Real World Vestiges in Fantasy
Results 1 to 6 of 6
  1. #1

    Real World Vestiges in Fantasy

    How do you reconcile terms whose meanings specifically pertain to the real world and often carry the names of people who invented them? For example if you are to have two characters who are in a platonic relationship, how would you go about that since obviously there was no Plato in your fantasy world? Or a group of people living epicurean lives, but there never existed an Epicurus. You get the gist. Do people even care about these details?

  2. #2
    My advice would be to not get bogged down with that minutia.

    In some cases it can be be an interesting plot device, for example if your story takes place in a post apocalypse where knowledge of modern society is lost, maybe your characters wouldn't know what a billboard was called or what a payphone was called or even used for.

    But your characters still need to use nouns, they still need to use the English language (or whatever language you're writing in), so unless you plan on creating your own language and your own rules of grammar, just don't go overboard with it.

  3. #3
    Quote Originally Posted by Book Cook View Post
    Do people even care about these details?
    No.

    P.S.
    To elaborate, words are words, a means to convey meaning to the reader in a manner that they can understand. Hence the narrative is inevitably real world oriented. However, you may need to give the matter more thought when writing dialogue, but even there it may in fact be a translation from an entirely fictional language into English purely for the benefit of the reader, so any conventional English words would make sense. It depends just how deep the fantasy goes.
    'Sharing an experience creates a reality.' Create a new reality today.
    'There has to be some give and take.' If I can take my time I'm willing to give it.
    'The most difficult criticism that a writer has to comprehend is silence.' So speak up.

  4. #4
    Quote Originally Posted by Book Cook View Post
    How do you reconcile terms whose meanings specifically pertain to the real world and often carry the names of people who invented them? For example if you are to have two characters who are in a platonic relationship, how would you go about that since obviously there was no Plato in your fantasy world? Or a group of people living epicurean lives, but there never existed an Epicurus. You get the gist. Do people even care about these details?
    You created the world, so create new words for that world. Just make sure they are defined in context, but not in obvious ways.

    Do people care about such stuff? Some will; some won't. The way it is for pretty much everything else in writing. Some will be excited that you put in the extra effort, while others will be offended that you forced them to learn a new word that is meaningless in real life. Still others won't even notice or care about such details. Such is life.

  5. #5
    Maybe make up fictional words in your world that are derived from the fictional teachings of fictional philosophers.
    I'd just use words that everyone would understand. For example, platonic could be described as friendly, or epicurean may be described as sensation seeker.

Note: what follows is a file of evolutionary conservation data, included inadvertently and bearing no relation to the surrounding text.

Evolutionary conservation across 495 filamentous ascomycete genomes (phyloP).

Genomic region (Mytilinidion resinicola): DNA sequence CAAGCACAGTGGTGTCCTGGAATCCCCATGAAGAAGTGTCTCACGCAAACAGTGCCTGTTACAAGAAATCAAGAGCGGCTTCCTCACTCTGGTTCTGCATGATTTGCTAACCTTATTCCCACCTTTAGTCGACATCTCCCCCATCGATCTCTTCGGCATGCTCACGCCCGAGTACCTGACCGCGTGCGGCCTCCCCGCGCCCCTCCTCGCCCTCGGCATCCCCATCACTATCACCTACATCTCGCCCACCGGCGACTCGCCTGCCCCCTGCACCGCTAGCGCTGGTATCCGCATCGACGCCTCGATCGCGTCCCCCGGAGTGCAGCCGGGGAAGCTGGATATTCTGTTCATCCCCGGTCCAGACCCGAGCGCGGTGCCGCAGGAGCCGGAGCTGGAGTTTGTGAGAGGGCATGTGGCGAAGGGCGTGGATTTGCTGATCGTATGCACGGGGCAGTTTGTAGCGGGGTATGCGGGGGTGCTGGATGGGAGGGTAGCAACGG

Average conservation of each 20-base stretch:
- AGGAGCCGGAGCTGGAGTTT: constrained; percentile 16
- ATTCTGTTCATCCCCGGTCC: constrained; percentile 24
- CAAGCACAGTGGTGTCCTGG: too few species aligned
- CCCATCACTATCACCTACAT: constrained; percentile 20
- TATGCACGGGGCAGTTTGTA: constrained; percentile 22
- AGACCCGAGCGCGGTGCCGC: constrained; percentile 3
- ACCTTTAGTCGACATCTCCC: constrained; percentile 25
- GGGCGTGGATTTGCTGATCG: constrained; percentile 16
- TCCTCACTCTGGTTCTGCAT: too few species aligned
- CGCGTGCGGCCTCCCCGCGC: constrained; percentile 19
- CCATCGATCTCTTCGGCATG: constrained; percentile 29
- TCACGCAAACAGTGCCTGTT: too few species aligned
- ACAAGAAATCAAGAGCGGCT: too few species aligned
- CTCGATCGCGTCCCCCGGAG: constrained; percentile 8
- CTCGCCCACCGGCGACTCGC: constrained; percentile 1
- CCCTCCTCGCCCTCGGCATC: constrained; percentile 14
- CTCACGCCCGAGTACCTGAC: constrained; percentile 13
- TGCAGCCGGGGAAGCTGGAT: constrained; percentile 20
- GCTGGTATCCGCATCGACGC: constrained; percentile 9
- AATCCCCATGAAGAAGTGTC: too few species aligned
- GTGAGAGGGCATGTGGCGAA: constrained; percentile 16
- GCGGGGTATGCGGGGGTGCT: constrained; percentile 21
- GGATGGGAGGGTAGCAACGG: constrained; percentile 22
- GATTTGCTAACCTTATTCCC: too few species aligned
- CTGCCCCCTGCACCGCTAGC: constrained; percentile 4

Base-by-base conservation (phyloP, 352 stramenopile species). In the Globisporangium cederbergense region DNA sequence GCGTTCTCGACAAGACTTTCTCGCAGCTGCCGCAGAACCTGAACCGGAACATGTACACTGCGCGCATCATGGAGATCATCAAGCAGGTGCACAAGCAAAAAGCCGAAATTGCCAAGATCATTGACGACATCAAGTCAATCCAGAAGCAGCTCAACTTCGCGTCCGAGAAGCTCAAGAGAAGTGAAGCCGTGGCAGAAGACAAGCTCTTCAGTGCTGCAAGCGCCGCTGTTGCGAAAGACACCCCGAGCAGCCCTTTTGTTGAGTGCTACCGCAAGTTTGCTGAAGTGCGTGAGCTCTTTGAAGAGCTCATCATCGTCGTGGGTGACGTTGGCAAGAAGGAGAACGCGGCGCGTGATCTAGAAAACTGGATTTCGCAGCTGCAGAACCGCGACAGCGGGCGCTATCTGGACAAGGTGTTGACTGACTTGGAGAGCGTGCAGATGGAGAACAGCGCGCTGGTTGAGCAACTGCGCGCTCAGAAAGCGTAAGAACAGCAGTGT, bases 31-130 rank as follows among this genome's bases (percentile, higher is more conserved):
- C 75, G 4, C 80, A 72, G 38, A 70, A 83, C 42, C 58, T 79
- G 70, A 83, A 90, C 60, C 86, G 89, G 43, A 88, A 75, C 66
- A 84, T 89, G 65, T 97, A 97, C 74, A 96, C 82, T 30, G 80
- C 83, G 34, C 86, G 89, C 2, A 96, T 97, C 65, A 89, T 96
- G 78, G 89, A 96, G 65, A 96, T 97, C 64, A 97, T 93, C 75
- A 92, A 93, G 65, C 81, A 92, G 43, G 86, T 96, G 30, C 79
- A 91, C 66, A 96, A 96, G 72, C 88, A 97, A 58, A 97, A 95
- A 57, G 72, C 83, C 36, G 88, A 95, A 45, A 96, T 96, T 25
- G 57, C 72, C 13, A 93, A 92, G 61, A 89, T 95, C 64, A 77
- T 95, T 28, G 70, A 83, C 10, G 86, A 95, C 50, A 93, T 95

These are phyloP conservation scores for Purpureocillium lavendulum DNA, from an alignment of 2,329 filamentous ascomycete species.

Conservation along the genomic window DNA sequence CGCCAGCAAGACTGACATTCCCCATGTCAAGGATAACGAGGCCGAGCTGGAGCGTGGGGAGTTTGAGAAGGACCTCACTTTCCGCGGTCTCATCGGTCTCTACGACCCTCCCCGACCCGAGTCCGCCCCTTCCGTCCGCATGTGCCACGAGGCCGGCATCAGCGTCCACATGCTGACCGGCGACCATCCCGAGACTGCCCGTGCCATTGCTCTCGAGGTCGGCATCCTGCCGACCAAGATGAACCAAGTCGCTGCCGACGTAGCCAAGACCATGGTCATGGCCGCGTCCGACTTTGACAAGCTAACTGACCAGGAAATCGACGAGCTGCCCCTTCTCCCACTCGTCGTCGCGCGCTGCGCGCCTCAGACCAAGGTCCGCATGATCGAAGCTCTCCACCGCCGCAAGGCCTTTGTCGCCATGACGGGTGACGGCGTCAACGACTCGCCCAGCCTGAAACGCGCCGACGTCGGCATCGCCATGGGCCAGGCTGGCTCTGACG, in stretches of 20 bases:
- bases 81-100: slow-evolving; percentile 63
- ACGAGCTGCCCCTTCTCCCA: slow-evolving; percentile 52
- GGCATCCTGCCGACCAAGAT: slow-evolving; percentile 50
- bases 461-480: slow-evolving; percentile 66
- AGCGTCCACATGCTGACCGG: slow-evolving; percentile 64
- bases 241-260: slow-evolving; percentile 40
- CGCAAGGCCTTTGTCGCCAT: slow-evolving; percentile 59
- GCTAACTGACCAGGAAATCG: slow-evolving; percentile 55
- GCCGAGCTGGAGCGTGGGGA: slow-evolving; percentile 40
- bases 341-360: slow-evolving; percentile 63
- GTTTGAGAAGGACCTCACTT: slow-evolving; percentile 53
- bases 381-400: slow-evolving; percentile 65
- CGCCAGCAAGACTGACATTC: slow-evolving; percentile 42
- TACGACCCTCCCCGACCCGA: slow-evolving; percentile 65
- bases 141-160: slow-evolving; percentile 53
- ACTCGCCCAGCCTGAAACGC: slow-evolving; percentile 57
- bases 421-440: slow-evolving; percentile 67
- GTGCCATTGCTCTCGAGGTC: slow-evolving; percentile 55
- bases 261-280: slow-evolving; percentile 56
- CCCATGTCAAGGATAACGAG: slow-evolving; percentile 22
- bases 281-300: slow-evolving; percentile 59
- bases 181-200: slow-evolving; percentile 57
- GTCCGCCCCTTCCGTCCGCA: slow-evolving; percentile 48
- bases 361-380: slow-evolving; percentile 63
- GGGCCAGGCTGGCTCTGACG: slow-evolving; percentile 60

6. #6
    Member luckyscars's Avatar
    Join Date
    Dec 2011
    Location
    Somewhere.
    Posts
    505
    Quote Originally Posted by Book Cook View Post
    How do you reconcile terms whose meanings specifically pertain to the real world and often carry the names of people who invented them? For example if you are to have two characters who are in a platonic relationship, how would you go about that since obviously there was no Plato in your fantasy world? Or a group of people living epicurean lives, but there never existed an Epicurus. You get the gist. Do people even care about these details?
    Courtesy of the google thesaurus:

    Epicurean synonyms:
    hedonist, sensualist, pleasure-seeker, sybarite, voluptuary, bon vivant, bon viveur;

    Platonic synonyms:
    nonsexual, nonphysical, chaste;





    Unless you are the unluckiest soul in the world you will probably never need to use a word or turn of phrase whose meaning cannot be expressed the same using alternate terms. Certainly the two examples you mentioned are not challenging in the least. Part of your job as a writer is to figure out how to be authentic so this is up to you.

    In any event, it's not something to sweat over. Presumably you are writing in English. All English words originate from something else that is grounded in the real world so just by the fact your characters are conversing (presumably) in such a tongue is already requiring a suspension of belief. In any case I think your readers will forgive you the odd dalliance.
    "All good books have one thing in common - they are truer than if they had really happened."

    Ernest Hemingway



Bookmarks

Posting Permissions

  • You may not post new threads
  • You may not post replies
  • You may not post attachments
  • You may not edit your posts
  •  
This website uses cookies
We use cookies to store session information to facilitate remembering your login information, to allow you to save website preferences, to personalise content and ads, to provide social media features and to analyse our traffic. We also share information about your use of our site with our social media, advertising and analytics partners.